Tax Court: Keys to Deducting Home Office Storage

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If your clients qualify, they can deduct home office expenses when they work from home, as well as claiming a deduction for certain storage expenses. However, in a new case, Najafpirv, TC Memo 2018-103, 7/3/18, a taxpayer who operated a “smog check” business watched his deduction vanish into thin air.

Generally, to qualify for home office deductions you must use a part of your home regularly and exclusively as your principal place of business or a place where you meet clients or customers in the normal course of business. This entitles you to deduct direct expenses of the home office plus a proportionate share of regular household expenses (e.g., utilities and repairs) and depreciation. Alternatively, you may use a simplified method, equal to $5 per square foot, up to a $1,500 maximum. What’s more, if you use part of your home to store inventory or product samples, you can deduct expenses for that area without regard to the “exclusive use” requirement.

However, your clients must meet ALL of the following tests:

  • You sell products at wholesale or retail as your trade or business
  • You keep the inventory or product samples in your home for use in your trade or business
  • Your home is the only fixed location of your trade or business
  • You use the storage space on a regular basis
  • The space you use is a separately identifiable space suitable for storage

Here’s what happened in the new case: The taxpayer, a resident of California, operated a smog check station for the state as a sole proprietorship. He lived in an apartment four doors down the street from where the business was located. The rental agreement entitled him to use a garage attached to the apartment building.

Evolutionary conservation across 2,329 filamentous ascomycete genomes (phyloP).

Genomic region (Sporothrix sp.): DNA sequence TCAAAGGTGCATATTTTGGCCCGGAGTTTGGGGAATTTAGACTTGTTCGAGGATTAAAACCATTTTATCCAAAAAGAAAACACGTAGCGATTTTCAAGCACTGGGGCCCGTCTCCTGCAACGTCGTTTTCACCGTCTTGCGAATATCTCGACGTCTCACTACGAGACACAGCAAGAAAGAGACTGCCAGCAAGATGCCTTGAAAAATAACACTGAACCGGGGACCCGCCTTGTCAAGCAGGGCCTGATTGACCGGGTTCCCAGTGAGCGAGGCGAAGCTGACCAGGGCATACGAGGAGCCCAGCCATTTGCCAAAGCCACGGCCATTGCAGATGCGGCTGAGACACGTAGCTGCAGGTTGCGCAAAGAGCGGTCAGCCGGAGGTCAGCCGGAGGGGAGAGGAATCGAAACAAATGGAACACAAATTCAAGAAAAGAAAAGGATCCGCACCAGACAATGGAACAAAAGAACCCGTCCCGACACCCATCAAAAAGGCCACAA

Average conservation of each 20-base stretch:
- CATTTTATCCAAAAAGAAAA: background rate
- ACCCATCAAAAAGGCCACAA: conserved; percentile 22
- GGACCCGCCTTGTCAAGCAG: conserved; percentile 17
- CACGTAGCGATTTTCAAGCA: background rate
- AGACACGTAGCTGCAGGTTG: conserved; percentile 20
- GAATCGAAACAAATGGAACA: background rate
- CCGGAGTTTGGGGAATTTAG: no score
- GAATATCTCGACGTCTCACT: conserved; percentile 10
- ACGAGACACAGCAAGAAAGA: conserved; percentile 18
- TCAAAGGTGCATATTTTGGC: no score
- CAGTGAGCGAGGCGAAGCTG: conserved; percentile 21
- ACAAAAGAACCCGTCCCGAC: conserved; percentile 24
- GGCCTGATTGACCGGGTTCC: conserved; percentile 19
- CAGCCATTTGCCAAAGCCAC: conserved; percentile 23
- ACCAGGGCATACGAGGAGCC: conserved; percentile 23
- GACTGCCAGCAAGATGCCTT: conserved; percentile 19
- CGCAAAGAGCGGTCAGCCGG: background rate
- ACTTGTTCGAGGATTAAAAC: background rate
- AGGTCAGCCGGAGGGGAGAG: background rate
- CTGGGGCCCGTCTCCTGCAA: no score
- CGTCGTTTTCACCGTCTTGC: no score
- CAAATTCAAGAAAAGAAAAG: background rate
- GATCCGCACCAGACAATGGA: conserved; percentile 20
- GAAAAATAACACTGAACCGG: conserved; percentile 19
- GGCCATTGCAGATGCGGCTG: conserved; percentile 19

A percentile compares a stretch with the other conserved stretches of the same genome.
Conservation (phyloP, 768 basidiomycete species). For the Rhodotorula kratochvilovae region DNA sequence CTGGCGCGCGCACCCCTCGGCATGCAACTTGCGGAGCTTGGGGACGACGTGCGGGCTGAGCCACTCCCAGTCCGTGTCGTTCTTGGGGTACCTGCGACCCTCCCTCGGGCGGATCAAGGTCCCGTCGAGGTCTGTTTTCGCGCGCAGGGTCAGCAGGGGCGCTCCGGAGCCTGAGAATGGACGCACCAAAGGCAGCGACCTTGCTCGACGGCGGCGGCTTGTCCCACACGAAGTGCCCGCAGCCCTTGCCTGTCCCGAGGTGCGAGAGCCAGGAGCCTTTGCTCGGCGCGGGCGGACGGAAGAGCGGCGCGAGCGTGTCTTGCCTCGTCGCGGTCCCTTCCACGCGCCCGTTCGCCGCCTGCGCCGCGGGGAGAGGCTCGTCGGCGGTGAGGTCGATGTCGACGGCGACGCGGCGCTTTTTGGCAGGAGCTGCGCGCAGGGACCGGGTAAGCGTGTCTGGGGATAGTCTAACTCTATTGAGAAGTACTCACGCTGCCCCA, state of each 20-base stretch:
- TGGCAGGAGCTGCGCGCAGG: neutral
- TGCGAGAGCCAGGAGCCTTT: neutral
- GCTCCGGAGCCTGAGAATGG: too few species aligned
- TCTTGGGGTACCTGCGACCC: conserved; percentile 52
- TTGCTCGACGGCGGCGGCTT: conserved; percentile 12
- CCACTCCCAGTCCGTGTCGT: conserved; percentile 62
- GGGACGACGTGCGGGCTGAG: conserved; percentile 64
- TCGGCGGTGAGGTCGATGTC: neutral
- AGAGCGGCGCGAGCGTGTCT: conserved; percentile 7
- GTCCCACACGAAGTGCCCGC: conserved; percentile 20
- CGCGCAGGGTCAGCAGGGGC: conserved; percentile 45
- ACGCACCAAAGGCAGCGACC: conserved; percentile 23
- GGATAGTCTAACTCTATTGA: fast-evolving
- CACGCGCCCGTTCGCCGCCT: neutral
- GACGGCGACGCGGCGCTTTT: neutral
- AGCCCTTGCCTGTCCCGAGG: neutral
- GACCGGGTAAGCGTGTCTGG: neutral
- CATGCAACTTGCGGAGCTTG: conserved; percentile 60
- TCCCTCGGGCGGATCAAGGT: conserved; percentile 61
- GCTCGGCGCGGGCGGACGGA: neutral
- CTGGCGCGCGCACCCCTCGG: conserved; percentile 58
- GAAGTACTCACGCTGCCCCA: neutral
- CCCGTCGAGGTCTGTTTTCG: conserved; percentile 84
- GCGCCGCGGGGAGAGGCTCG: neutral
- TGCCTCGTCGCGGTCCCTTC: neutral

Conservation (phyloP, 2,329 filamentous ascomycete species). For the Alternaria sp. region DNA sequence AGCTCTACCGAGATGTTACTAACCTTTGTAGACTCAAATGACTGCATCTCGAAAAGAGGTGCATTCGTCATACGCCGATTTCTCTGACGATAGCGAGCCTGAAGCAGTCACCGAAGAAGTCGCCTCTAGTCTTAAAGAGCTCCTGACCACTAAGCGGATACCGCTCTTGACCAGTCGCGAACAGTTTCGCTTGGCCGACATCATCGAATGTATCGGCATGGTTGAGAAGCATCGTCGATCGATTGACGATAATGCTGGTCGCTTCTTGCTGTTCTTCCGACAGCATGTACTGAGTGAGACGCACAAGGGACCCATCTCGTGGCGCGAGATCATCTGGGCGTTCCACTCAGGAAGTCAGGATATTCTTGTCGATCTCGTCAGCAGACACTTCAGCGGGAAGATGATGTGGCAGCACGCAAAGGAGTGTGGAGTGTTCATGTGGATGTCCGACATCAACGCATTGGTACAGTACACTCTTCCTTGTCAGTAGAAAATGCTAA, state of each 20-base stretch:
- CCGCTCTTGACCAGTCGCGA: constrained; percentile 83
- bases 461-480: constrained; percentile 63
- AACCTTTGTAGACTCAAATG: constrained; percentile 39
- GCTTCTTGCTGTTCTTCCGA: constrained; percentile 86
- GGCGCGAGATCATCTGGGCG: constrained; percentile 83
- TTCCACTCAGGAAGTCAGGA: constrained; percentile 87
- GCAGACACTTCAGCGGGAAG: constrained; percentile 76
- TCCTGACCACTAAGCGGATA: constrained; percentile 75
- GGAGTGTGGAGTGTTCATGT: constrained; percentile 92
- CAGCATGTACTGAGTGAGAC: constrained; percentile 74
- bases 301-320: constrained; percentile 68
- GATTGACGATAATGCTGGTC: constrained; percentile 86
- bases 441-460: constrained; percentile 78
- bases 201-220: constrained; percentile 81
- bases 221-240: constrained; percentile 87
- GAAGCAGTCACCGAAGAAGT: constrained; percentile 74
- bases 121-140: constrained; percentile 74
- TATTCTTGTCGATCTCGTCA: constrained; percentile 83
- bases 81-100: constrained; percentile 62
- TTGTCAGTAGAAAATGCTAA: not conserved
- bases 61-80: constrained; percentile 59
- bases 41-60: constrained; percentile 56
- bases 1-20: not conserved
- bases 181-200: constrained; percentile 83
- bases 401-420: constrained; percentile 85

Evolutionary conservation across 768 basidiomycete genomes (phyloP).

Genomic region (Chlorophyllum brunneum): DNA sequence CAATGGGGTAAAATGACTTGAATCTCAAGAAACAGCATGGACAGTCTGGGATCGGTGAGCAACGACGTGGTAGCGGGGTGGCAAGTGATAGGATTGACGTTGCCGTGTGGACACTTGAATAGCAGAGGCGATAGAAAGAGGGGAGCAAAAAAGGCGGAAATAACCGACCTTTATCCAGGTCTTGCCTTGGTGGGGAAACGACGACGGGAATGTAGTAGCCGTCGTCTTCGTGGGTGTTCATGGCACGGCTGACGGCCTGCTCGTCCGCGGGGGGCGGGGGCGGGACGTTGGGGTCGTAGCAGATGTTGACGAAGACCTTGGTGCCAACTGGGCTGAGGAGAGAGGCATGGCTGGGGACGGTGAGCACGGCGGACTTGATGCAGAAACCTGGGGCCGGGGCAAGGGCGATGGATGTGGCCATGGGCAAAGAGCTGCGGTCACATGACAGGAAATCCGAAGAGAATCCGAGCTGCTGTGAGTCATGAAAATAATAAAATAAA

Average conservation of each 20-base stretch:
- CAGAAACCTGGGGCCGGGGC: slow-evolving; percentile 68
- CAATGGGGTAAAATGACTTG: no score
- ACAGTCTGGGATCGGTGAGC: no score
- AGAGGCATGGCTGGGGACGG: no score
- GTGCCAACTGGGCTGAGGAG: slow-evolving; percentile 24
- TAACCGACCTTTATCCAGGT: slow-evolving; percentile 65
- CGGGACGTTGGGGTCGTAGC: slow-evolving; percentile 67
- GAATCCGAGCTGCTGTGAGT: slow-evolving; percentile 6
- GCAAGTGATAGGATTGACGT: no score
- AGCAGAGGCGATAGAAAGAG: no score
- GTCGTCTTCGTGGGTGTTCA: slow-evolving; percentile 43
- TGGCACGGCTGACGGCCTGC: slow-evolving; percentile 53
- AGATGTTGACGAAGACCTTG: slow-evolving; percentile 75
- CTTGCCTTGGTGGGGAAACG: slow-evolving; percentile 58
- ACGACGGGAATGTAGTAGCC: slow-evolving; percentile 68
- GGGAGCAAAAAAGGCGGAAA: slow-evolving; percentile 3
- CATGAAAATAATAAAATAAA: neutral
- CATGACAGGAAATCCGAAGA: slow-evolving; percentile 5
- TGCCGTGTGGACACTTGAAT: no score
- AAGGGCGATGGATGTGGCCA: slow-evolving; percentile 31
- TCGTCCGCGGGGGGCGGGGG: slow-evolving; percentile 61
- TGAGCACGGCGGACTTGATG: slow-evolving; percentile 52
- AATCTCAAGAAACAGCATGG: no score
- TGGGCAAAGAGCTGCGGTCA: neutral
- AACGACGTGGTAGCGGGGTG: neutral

As an owner of a smog check business, the taxpayer was required by California to keep certain invoices and records regarding smog checks for at least three years. The invoices had to be housed on site so that they would be available for immediate inspection. Because of the close proximity of the garage, the taxpayer decided to use it for storage purposes instead of parking his car there.

In addition to the required invoices and business records, the taxpayer kept other business-related items in the garage, including backup air compressors, printers, monitors for the smog machine and various miscellaneous parts such as oil filters and wipers. But he did not store any personal items of value in the garage. When the IRS disallowed his deduction for home office, he took the case to the Tax Court.

Unfortunately, the Court ruled against the taxpayer. It gave two reasons:

  1. The taxpayer wasn’t involved the trade or business of selling products at retail or wholesale. Nor did the invoices and business records constitute inventory
  2. The garage wasn’t then used exclusively used as the taxpayer’s principal place of business

Note that the Tax Cuts and Jobs Act generally doesn’t affect home office deductions. But write-offs are no longer for employees who use a home office for the convenience of their employer. These deductions, which were claimed as miscellaneous expenses, are eliminated for 2018 through 2025.

Better idea: Have the company reimburse the expenses. As a result, the employee owes no tax and the business can deduct the reimbursements.

About Ken Berry

Ken Berry

Ken Berry, Esq., is a nationally known writer and editor specializing in tax, financial, and legal matters. During his long career, he has served as managing editor of a publisher of content-based marketing tools and vice president of an online continuing education company. As a freelance writer, Ken has authored thousands of articles for a wide variety of newsletters, magazines, and other periodicals.           

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